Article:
- On 19 November 2005, Sony Pictures Home Entertainment announced that they finished editing the first Blu-ray Disc, a full-length movie, Charlie's Angels: Full Throttle. The disc uses MPEG-2 compression at a resolution of 1920×1080 (it was not announced whether it will be 1080p or 1080i) and claims to use a menu interface that would succeed current DVD-Video interfaces.
- On 4 January 2006, at the Consumer Electronics Show Samsung and Philips announced their first Blu-ray Disc players for the U.S. market. Samsung announced the BD-P1000, retailing for US$1000 and sporting HDMI output with backward support for DVD formats (DVD-RAM, DVD-RW, DVD-R, DVD+RW, and DVD+R), while Philips announced the BDP-9000. Philips also announced their all-in-one PC TripleWriter Blu-ray Disc drive and range of Blu-ray Disc media would arrive in 2nd quarter of 2006.
- On 7 March 2006 Sony announced it would be shipping rewritable single-layer 25 GB 2x speed Blu-ray Discs to Europe, with dual-layer discs arriving later in the year.
- On 16 March 2006 Sony announced a Blu-ray Disc player, the first VAIO desktop PC with a Blu-ray Disc recorder, and a Blu-ray Disc internal PC drive would be released in the summer of 2006. The VAIO PC would be shipped with a free 25 GB Blank BD-RE (rewritable) Blu-ray Disc worth $25 USD.
- On 10 April 2006 TDK announced in a press release that it began shipping 25 GB BD-R and BD-RE media (at prices of $19.99 USD and US$24.99 respectively). TDK also announced that it would be releasing 50 GB BD-R and BD-RE media later this year (at prices of US$47.99 and $59.99 respectively).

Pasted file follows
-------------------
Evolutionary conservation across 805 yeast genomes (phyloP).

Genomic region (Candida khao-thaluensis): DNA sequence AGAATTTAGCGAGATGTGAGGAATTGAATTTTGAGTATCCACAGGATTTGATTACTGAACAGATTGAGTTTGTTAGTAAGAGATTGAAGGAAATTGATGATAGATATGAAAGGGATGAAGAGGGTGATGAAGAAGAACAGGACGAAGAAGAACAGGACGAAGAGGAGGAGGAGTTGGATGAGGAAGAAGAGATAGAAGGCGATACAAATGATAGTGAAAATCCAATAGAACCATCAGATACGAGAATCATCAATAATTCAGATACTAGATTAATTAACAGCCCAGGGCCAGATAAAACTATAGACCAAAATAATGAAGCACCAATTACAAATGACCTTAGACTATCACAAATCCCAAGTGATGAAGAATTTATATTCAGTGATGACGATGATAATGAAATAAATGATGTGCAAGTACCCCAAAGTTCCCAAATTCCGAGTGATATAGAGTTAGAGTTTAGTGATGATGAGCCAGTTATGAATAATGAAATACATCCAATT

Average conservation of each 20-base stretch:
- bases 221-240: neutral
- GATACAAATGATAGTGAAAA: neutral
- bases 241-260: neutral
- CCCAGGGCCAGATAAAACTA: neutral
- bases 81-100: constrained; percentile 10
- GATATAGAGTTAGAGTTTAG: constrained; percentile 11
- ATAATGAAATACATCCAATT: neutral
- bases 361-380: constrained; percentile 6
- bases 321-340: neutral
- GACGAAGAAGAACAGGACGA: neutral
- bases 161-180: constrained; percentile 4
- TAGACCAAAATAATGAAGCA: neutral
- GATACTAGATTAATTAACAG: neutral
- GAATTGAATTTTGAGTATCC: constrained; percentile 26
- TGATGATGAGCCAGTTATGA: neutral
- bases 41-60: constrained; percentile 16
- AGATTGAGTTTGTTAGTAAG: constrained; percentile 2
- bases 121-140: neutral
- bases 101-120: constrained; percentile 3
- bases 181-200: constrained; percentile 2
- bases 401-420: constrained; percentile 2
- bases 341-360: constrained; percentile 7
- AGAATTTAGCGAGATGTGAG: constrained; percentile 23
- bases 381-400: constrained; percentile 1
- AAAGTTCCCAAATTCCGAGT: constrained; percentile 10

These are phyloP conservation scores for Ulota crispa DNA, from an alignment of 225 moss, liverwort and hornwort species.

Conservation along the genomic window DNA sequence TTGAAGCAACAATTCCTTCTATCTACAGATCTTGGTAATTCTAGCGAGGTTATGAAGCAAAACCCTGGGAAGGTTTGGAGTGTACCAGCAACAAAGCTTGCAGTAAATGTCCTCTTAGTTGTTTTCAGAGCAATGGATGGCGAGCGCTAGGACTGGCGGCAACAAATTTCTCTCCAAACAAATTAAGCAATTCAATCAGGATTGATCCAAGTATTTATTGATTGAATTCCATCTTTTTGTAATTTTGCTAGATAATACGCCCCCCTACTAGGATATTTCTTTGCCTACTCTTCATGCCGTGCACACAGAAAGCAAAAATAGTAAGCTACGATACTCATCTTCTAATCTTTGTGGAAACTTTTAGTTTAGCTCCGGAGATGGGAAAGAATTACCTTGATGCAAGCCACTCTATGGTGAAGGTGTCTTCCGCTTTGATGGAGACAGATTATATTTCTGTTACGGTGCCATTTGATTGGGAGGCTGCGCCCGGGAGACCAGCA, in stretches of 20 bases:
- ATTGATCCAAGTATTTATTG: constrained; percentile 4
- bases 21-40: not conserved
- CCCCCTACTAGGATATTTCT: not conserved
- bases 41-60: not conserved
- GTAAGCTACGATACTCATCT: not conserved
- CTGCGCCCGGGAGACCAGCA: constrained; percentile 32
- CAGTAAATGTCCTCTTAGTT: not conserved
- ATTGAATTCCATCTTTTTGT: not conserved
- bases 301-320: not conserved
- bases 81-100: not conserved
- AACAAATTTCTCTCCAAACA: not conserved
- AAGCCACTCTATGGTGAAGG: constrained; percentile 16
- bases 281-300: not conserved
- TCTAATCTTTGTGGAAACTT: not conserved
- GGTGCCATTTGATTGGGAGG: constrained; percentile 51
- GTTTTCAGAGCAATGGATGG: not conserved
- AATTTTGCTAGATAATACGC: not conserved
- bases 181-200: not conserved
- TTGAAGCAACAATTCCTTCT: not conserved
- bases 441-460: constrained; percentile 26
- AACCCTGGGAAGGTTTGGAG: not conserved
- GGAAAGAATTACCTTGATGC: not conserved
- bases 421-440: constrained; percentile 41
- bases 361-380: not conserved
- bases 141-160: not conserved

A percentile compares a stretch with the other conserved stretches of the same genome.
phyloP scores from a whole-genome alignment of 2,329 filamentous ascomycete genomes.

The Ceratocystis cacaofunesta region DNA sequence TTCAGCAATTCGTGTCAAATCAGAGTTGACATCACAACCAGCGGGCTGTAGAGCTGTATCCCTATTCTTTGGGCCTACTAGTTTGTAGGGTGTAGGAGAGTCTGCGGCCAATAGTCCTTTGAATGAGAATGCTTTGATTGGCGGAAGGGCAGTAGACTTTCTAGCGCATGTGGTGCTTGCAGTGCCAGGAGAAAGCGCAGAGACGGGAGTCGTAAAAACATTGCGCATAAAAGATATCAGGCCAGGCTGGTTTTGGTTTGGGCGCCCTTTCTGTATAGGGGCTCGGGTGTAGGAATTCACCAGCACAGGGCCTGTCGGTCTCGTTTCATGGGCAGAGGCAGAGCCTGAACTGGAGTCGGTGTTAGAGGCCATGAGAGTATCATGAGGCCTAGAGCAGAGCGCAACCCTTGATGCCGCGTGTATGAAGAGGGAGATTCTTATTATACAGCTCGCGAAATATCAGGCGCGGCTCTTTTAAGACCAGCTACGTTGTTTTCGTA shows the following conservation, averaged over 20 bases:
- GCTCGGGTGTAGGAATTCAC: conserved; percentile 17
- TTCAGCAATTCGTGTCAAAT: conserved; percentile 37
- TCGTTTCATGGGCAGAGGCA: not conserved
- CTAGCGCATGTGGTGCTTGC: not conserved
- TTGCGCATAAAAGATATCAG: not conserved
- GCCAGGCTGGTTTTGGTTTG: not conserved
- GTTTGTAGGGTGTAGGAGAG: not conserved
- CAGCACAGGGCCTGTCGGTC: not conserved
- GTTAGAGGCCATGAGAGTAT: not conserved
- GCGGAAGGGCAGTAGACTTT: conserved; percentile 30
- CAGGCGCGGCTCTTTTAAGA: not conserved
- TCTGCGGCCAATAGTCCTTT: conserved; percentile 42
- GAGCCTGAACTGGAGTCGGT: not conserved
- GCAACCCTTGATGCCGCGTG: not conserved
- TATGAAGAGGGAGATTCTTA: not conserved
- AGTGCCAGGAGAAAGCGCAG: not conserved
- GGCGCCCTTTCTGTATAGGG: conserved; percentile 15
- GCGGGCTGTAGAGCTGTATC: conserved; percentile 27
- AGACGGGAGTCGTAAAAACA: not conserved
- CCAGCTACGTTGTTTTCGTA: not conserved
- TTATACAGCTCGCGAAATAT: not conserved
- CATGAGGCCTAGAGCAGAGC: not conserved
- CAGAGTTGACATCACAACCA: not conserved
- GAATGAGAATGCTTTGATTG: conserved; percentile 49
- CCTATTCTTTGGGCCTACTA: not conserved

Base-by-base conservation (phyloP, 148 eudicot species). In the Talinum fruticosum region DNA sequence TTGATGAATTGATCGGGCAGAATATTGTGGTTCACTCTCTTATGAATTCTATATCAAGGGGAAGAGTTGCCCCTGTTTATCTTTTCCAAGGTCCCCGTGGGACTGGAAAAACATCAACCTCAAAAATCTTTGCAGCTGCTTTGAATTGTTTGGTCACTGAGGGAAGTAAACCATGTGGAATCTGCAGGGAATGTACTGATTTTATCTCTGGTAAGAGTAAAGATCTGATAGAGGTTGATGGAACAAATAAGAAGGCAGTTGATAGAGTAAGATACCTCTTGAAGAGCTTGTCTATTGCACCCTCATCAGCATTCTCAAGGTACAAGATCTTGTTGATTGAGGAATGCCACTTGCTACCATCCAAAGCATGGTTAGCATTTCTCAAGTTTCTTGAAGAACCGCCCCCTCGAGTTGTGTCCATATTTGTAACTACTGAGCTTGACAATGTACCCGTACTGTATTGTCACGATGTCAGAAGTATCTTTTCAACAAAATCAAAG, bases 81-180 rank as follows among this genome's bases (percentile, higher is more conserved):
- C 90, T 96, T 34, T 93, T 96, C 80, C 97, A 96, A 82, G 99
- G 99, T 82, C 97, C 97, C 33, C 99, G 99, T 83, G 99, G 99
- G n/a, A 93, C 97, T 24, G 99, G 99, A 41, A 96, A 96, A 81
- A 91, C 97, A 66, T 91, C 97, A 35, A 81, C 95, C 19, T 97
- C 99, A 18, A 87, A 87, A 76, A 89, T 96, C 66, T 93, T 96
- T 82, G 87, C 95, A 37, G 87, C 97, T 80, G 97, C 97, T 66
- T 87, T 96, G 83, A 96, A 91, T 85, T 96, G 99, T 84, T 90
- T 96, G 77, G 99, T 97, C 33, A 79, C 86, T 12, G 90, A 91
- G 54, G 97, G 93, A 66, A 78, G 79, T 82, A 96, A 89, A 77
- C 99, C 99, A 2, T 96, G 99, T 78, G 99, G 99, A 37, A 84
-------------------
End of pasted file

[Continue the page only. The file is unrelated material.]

- On 16 May 2006 Sony announced its first VAIO notebook computer that will include a built-in Blu-ray Disc recorder with a 17" WUXGA display capable of displaying 1080p (at a price of US$3499.99). The VAIO shipped in June including software to play Blu-ray Disc movies and an HDMI-A input for other HD devices, and that the PlayStation 3 home video game console would be using the Blu-Ray Disc format. The console's predecessor, PlayStation 2, uses DVDs for video game software.
- On 17 May 2006 Pioneer shipped BDR-101A, a PC-based Blu-ray Disc recorder drive.
- On 15 June 2006, Samsung announced the industry's first BD-P1000 player had begun shipping to U.S. retail stores for availability on June 25, 2006.
- On 18 July 2006 Verbatim Corporation announced that it was shipping its ScratchGuard coated BD-R and BD-RE Blu-ray Disc recordable and rewritable discs to stores in Europe, with discs priced between £20 and £24 (GBP).
- On 16 August 2006 Sony announced shipment of 50 GB dual-layer Blu-ray Disc recordable discs with a suggested retail price of $48.
- On 4 January 2008, Warner Bros. announces that it would abandon HD-DVD support by the end of May.
- On 5 January 2008, New Line Cinema announced it would be following Warner's lead, backing Blu-ray exclusively.
- On 11 February 2008, Netflix announced to phase out HD DVDs and begin to carry only Blu-ray Discs.
- On 19 February 2008, Universal Studios announced it would be releasing movies on Blu-ray Disc format making it the last Hollywood major motion picture studio to release titles on the Blu-ray Disc format.
- On 20 February 2008, The Weinstein Company announced it would be releasing movies on Blu-ray Disc format.
- On 21 February 2008, Paramount Pictures announced it would be releasing movies on Blu-ray Disc format.
- On 21 February 2008, DreamWorks SKG announced it would be following Paramount and Amblin's lead, it would abandon HD-DVD support by the end of March.
- On 15 August 2008, Microsoft added Blu-ray native support to their operating systems Windows XP, Windows Vista, Windows Server 2003 and Windows Server 2008.
- On 21 May 2013, Microsoft announced that the Xbox One home video game console would be using the Blu-ray Disc format. The console's predecessor, Xbox 360, uses DVDs for video game software and supports an optional external HD DVD drive for films (which has been discontinued in February 2008)